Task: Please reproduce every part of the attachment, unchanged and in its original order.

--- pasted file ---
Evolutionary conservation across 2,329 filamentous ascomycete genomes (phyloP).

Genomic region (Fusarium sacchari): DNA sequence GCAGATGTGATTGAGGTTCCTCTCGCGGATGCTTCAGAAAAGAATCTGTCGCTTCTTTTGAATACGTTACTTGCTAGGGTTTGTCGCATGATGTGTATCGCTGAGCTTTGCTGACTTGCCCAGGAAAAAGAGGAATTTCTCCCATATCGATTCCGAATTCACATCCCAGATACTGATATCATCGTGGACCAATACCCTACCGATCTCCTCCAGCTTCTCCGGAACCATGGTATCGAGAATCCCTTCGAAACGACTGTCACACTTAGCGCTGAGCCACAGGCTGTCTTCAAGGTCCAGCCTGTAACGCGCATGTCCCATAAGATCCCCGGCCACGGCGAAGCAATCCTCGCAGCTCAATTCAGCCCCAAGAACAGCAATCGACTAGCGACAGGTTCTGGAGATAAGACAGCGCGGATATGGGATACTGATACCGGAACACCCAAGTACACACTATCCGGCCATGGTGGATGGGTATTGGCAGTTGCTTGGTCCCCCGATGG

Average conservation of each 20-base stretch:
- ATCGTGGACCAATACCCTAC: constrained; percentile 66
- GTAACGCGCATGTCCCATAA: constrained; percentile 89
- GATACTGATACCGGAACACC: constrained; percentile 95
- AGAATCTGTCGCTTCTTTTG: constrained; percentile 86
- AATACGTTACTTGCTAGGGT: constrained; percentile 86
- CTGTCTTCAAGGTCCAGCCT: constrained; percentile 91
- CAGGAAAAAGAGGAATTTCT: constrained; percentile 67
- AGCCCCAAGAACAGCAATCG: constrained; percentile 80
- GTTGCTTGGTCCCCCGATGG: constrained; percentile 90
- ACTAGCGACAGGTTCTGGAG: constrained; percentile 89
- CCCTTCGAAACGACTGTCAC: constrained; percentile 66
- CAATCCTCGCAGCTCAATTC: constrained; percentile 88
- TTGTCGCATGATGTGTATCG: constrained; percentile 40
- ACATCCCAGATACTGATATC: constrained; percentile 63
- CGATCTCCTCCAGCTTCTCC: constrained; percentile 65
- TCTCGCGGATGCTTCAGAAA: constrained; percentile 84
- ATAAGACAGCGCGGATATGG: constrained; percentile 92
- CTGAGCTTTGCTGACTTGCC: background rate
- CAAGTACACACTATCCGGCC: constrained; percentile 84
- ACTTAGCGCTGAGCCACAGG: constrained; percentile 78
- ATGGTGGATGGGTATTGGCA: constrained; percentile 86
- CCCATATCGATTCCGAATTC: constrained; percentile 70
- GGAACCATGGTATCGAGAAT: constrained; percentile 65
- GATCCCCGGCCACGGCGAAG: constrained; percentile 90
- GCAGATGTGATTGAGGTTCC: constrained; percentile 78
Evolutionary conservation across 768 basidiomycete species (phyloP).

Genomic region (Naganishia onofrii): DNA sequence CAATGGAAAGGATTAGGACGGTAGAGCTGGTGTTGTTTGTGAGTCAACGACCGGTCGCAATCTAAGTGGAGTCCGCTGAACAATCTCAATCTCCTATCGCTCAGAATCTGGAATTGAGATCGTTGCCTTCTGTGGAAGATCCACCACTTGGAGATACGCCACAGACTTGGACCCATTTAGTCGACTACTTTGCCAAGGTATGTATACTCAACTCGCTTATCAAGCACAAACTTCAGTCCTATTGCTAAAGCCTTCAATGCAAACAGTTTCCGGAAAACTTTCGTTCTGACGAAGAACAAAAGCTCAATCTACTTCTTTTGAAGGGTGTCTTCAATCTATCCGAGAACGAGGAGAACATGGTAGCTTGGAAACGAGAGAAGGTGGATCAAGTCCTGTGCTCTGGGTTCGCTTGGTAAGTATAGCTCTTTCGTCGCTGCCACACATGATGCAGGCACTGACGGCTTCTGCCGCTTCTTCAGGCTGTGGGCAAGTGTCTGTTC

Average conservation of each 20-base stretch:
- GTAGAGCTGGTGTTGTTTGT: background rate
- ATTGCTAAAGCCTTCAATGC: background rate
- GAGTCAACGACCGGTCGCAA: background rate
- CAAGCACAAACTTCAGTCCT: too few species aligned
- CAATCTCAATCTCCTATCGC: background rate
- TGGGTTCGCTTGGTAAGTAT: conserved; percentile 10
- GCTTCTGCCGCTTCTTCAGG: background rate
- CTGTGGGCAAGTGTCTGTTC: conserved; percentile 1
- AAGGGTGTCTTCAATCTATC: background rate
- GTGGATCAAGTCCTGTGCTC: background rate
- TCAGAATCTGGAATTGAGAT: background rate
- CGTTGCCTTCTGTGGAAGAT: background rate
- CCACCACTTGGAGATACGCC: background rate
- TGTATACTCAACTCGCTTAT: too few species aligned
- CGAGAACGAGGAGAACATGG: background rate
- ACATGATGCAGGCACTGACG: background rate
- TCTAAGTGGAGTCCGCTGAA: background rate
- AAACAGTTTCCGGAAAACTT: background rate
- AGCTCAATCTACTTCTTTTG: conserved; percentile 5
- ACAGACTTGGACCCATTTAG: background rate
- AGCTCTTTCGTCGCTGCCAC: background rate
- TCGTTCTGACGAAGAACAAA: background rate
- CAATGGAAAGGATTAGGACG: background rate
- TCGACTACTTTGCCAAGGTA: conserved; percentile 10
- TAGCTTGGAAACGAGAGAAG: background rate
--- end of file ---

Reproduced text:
Evolutionary conservation across 2,329 filamentous ascomycete genomes (phyloP).

Genomic region (Fusarium sacchari): DNA sequence GCAGATGTGATTGAGGTTCCTCTCGCGGATGCTTCAGAAAAGAATCTGTCGCTTCTTTTGAATACGTTACTTGCTAGGGTTTGTCGCATGATGTGTATCGCTGAGCTTTGCTGACTTGCCCAGGAAAAAGAGGAATTTCTCCCATATCGATTCCGAATTCACATCCCAGATACTGATATCATCGTGGACCAATACCCTACCGATCTCCTCCAGCTTCTCCGGAACCATGGTATCGAGAATCCCTTCGAAACGACTGTCACACTTAGCGCTGAGCCACAGGCTGTCTTCAAGGTCCAGCCTGTAACGCGCATGTCCCATAAGATCCCCGGCCACGGCGAAGCAATCCTCGCAGCTCAATTCAGCCCCAAGAACAGCAATCGACTAGCGACAGGTTCTGGAGATAAGACAGCGCGGATATGGGATACTGATACCGGAACACCCAAGTACACACTATCCGGCCATGGTGGATGGGTATTGGCAGTTGCTTGGTCCCCCGATGG

Average conservation of each 20-base stretch:
- ATCGTGGACCAATACCCTAC: constrained; percentile 66
- GTAACGCGCATGTCCCATAA: constrained; percentile 89
- GATACTGATACCGGAACACC: constrained; percentile 95
- AGAATCTGTCGCTTCTTTTG: constrained; percentile 86
- AATACGTTACTTGCTAGGGT: constrained; percentile 86
- CTGTCTTCAAGGTCCAGCCT: constrained; percentile 91
- CAGGAAAAAGAGGAATTTCT: constrained; percentile 67
- AGCCCCAAGAACAGCAATCG: constrained; percentile 80
- GTTGCTTGGTCCCCCGATGG: constrained; percentile 90
- ACTAGCGACAGGTTCTGGAG: constrained; percentile 89
- CCCTTCGAAACGACTGTCAC: constrained; percentile 66
- CAATCCTCGCAGCTCAATTC: constrained; percentile 88
- TTGTCGCATGATGTGTATCG: constrained; percentile 40
- ACATCCCAGATACTGATATC: constrained; percentile 63
- CGATCTCCTCCAGCTTCTCC: constrained; percentile 65
- TCTCGCGGATGCTTCAGAAA: constrained; percentile 84
- ATAAGACAGCGCGGATATGG: constrained; percentile 92
- CTGAGCTTTGCTGACTTGCC: background rate
- CAAGTACACACTATCCGGCC: constrained; percentile 84
- ACTTAGCGCTGAGCCACAGG: constrained; percentile 78
- ATGGTGGATGGGTATTGGCA: constrained; percentile 86
- CCCATATCGATTCCGAATTC: constrained; percentile 70
- GGAACCATGGTATCGAGAAT: constrained; percentile 65
- GATCCCCGGCCACGGCGAAG: constrained; percentile 90
- GCAGATGTGATTGAGGTTCC: constrained; percentile 78
Evolutionary conservation across 768 basidiomycete species (phyloP).

Genomic region (Naganishia onofrii): DNA sequence CAATGGAAAGGATTAGGACGGTAGAGCTGGTGTTGTTTGTGAGTCAACGACCGGTCGCAATCTAAGTGGAGTCCGCTGAACAATCTCAATCTCCTATCGCTCAGAATCTGGAATTGAGATCGTTGCCTTCTGTGGAAGATCCACCACTTGGAGATACGCCACAGACTTGGACCCATTTAGTCGACTACTTTGCCAAGGTATGTATACTCAACTCGCTTATCAAGCACAAACTTCAGTCCTATTGCTAAAGCCTTCAATGCAAACAGTTTCCGGAAAACTTTCGTTCTGACGAAGAACAAAAGCTCAATCTACTTCTTTTGAAGGGTGTCTTCAATCTATCCGAGAACGAGGAGAACATGGTAGCTTGGAAACGAGAGAAGGTGGATCAAGTCCTGTGCTCTGGGTTCGCTTGGTAAGTATAGCTCTTTCGTCGCTGCCACACATGATGCAGGCACTGACGGCTTCTGCCGCTTCTTCAGGCTGTGGGCAAGTGTCTGTTC

Average conservation of each 20-base stretch:
- GTAGAGCTGGTGTTGTTTGT: background rate
- ATTGCTAAAGCCTTCAATGC: background rate
- GAGTCAACGACCGGTCGCAA: background rate
- CAAGCACAAACTTCAGTCCT: too few species aligned
- CAATCTCAATCTCCTATCGC: background rate
- TGGGTTCGCTTGGTAAGTAT: conserved; percentile 10
- GCTTCTGCCGCTTCTTCAGG: background rate
- CTGTGGGCAAGTGTCTGTTC: conserved; percentile 1
- AAGGGTGTCTTCAATCTATC: background rate
- GTGGATCAAGTCCTGTGCTC: background rate
- TCAGAATCTGGAATTGAGAT: background rate
- CGTTGCCTTCTGTGGAAGAT: background rate
- CCACCACTTGGAGATACGCC: background rate
- TGTATACTCAACTCGCTTAT: too few species aligned
- CGAGAACGAGGAGAACATGG: background rate
- ACATGATGCAGGCACTGACG: background rate
- TCTAAGTGGAGTCCGCTGAA: background rate
- AAACAGTTTCCGGAAAACTT: background rate
- AGCTCAATCTACTTCTTTTG: conserved; percentile 5
- ACAGACTTGGACCCATTTAG: background rate
- AGCTCTTTCGTCGCTGCCAC: background rate
- TCGTTCTGACGAAGAACAAA: background rate
- CAATGGAAAGGATTAGGACG: background rate
- TCGACTACTTTGCCAAGGTA: conserved; percentile 10
- TAGCTTGGAAACGAGAGAAG: background rate